Your entire home should be a refuge that’s warm and cozy in the winter season and cool and comfortable in the summer. However, families who live in some two-story homes find the upper floor is stubbornly hotter or colder than the main floor.
This could just be caused by the fact that most thermostats in a house are on the first floor, which is where people spend the the majority of time—in the living room, kitchen, etc.—so as a result they tend to set the temperature according to how it feels on the first floor.
However, temperature discrepancies between the upstairs and downstairs could also be because of trouble with your HVAC system. Some of these challenges can be solved relatively quickly while others might require more extensive and costly fixes. Here, the specialists at Franklin's Heating & Air Conditioning, Inc will help you determine why the upstairs of your home is hotter than downstairs, or vice versa.
Why Is My Upstairs So Hot?
The phenomenon of the upstairs of a two-story home becoming hotter than the downstairs can be chalked up to several factors. First, heat rises, so it’s common for the second floor of a home to get hotter than the ground floor. Poor insulation in the attic or roof can make this worse by permitting heat transfer from the roof into the upstairs rooms.
Another common reason is that the HVAC system is not big enough to cool the entire home, causing it to have difficulty cooling the upstairs sufficiently.
To tackle these issues, homeowners could install extra insulation in the attic and make sure their home has adequate ventilation. If there’s concern the air conditioning unit is the ideal size for the home, call an experienced HVAC company like Franklin's Heating & Air Conditioning, Inc inspect the unit. A knowledgeable professional also can help find a unit that's better suited for your home if you are considering air conditioning installation or replacement.
Why Is My Upstairs So Cold/Not Heating?
When the downstairs of your home is warm, but it’s freezing upstairs, that can cause a very chilly night for anyone whose bedrooms are on the upper floor. The most frequent reasons an upstairs not heating like it is supposed to are the insulation levels and the ductwork.
Inadequate insulation lets cold air to seep through the home’s attic or walls and contribute to heat loss, resulting in colder temperatures on the upper levels. It’s important to make sure your home has a deep, level layer of insulation in the attic and adequate insulation in the walls to keep the cold out and the heat inside.
The ductwork in a home plays a fundamental role in distributing conditioned air throughout different rooms of the building. However, troubles with the ductwork can result in the upstairs being colder than the main level. A typical explanation for this is improper airflow balance. The ducts may not be the proper size or configuration, resulting in an uneven distribution of air between the floors. This can cause more warm air to flow downstairs, which creates insufficient airflow—which is the heated air—on the upper level.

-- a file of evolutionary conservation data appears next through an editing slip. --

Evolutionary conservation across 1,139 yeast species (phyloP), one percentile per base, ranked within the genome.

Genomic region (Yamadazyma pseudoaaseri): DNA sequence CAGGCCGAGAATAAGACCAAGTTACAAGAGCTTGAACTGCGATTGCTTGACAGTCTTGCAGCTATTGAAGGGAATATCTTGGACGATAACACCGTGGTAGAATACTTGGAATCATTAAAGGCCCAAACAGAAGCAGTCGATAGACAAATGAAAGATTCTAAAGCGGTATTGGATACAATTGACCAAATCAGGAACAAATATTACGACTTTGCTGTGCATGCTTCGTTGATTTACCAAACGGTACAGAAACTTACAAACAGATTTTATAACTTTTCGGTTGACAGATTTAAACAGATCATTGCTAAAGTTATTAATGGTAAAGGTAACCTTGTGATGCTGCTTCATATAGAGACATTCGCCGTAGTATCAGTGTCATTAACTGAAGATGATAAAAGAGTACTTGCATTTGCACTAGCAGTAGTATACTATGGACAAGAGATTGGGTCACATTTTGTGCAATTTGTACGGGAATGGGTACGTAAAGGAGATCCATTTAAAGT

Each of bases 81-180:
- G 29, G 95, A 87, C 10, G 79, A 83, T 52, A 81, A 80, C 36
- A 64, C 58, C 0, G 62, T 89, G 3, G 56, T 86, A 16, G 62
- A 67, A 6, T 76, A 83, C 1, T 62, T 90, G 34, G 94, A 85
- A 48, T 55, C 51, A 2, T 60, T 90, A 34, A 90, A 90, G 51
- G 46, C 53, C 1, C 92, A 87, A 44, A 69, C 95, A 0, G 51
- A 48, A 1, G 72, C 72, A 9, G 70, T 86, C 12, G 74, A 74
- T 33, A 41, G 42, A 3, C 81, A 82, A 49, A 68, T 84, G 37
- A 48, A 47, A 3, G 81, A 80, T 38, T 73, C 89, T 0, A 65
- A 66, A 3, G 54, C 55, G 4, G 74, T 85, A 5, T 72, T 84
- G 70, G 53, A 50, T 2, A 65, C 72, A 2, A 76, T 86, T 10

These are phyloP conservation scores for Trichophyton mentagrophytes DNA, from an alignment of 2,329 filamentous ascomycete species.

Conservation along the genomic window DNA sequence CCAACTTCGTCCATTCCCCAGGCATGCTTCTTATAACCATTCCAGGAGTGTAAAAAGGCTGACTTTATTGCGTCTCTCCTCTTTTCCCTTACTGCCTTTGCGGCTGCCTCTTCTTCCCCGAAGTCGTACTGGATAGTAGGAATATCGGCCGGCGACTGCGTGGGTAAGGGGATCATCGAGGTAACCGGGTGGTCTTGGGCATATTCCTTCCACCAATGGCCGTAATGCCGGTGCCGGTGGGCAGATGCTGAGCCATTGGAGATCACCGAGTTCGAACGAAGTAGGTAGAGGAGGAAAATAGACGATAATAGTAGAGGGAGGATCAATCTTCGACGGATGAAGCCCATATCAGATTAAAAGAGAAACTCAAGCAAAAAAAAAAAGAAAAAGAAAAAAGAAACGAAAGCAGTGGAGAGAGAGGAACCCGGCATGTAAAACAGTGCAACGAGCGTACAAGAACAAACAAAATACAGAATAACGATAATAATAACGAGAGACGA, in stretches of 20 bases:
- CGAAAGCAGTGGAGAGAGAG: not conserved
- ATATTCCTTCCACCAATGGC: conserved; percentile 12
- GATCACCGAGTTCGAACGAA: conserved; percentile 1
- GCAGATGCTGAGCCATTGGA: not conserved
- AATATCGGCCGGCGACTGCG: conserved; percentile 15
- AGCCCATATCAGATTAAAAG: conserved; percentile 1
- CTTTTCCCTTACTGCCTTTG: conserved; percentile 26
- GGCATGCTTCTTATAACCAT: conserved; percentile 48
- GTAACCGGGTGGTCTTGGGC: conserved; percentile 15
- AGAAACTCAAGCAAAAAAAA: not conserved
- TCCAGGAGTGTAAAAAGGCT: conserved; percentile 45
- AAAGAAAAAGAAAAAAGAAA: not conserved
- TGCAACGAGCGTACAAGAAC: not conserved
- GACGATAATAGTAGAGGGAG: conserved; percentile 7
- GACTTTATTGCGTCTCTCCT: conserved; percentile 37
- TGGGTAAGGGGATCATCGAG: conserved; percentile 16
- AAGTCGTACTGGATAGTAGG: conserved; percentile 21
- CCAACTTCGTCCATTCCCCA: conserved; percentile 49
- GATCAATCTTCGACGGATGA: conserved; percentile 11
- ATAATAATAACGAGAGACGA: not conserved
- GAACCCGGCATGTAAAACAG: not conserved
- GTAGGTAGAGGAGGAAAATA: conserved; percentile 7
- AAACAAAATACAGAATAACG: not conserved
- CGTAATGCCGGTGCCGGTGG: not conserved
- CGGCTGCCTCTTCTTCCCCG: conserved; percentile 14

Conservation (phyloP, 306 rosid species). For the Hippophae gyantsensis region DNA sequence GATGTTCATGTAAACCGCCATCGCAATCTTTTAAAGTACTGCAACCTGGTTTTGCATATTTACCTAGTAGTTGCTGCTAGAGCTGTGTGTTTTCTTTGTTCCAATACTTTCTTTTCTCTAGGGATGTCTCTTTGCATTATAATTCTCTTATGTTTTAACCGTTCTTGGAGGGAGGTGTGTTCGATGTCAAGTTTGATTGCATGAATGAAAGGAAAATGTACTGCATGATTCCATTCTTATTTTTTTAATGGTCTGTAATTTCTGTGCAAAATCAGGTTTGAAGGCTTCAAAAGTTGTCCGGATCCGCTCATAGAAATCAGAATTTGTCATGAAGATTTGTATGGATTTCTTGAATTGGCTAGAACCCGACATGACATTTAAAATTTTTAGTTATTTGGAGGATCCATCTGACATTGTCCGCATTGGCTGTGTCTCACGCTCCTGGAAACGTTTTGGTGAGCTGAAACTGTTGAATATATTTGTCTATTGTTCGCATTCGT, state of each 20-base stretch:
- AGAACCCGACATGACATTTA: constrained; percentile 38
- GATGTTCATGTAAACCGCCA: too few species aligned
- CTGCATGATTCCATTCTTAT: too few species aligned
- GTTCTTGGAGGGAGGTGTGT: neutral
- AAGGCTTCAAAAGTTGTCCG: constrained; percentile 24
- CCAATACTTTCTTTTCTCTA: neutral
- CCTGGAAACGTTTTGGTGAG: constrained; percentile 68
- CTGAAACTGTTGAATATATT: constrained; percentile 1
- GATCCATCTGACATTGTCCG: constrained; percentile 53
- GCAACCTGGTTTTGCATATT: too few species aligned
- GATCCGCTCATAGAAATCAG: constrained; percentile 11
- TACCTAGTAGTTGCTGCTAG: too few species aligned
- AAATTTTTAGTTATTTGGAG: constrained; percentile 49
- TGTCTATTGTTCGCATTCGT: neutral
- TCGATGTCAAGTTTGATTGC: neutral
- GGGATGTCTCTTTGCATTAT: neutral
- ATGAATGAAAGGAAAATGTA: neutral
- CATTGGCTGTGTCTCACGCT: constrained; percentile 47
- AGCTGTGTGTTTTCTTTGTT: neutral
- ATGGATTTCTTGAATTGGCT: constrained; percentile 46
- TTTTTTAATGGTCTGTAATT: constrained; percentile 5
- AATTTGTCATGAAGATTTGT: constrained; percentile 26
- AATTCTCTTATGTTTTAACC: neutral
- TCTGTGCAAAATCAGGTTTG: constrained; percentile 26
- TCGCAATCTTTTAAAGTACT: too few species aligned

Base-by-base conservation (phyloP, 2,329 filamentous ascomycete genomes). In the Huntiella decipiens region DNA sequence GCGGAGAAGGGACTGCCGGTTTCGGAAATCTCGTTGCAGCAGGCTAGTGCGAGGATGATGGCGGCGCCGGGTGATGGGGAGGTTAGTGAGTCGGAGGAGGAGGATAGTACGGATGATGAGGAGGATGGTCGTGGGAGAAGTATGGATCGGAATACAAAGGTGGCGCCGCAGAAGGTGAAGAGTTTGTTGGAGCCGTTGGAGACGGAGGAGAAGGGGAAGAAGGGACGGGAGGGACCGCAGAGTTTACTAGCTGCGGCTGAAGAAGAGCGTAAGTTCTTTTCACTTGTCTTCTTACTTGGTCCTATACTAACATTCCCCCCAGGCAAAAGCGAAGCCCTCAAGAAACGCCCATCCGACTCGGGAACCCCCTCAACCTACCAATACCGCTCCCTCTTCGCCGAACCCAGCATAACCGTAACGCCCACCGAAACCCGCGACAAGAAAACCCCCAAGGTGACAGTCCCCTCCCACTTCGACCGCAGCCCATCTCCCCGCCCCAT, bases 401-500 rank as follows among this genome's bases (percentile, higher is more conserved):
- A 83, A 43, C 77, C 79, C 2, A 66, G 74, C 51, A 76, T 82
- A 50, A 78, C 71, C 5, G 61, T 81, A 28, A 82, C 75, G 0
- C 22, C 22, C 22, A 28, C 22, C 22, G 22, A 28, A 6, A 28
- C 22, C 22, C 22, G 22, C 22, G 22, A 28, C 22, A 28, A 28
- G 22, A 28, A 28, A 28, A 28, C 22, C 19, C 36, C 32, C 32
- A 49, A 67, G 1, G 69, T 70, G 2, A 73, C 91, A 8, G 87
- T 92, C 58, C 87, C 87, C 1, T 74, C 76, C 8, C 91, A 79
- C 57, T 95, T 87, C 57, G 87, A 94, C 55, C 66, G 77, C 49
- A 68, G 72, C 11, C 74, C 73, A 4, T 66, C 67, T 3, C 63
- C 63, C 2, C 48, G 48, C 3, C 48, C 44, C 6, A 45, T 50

Another factor with ductwork is the layout of the supply and return vents. If there are fewer vents on the upper story or they are not correctly installed, it can reduce air circulation and cause substandard heating or cooling. Additionally, leaks or gaps in the ductwork can allow air loss, lowering the overall efficiency of the HVAC system and exacerbating the temperature difference.
To figure out why the upstairs is colder than the downstairs, homeowners should hve their ductwork checked by skilled professionals like the team at Franklin's Heating & Air Conditioning, Inc to identify any imbalances, leaks or inadequacies. Sealing leaks and installing more vents or adjusting existing ones can help enhance airflow and ensure a more even temperature balance between the upstairs and downstairs.
How You Can Fix a Hot or Cold Upstairs?
If your upstairs is hotter or colder than the ground level of your home, an HVAC zoning system could be an effective solution.
An HVAC zoning system separates the household into distinct zones, which each have their own thermostat and damper system so the homeowner can customize the heating or cooling of each zone.
This system can be very beneficial in scenarios where the upstairs of a multi-story home is too hot or really cold while the main floor is comfortable. By implementing a zoning system, homeowners can regulate the temperature independently in each zone, allowing them to address specific hot or cold spots easily.
To learn more about an HVAC zoning system in Oxford, call Franklin's Heating & Air Conditioning, Inc. We’ve created and installed customized home comfort plans for many community members and are happy to show how an HVAC zoning system could work in your home.
Why Is My Upstairs So Humid?
In addition to the upper story being hotter or colder than the rest of the house, another problem in multi-floor homes is when the upstairs is more humid than the lower level.
A common reason for excess upper floor humidity is inadequate ventilation on the upper floor, which can produce higher humidity levels. As is often the case with temperature differences between floors, inadequate insulation or sealing in the attic or walls may permit warm, humid air from outdoors infiltrate the upstairs rooms. And, if there are any leaks or plumbing issues on the upper floor, that can also create excessive moisture in that area of a home.
To deal with humidity problems, homeowners can improve ventilation by installing fans or opening windows to promote airflow. Appropriate levels of insulation in the attic and better sealing the attic and walls can help stop external moisture from entering the upstairs. Locating and repairing any leaks or plumbing issues is also extremely important.
Depending on the levels of moisture found in the home, a whole-home dehumidifier could be another helpful tool to reduce humidity in your home.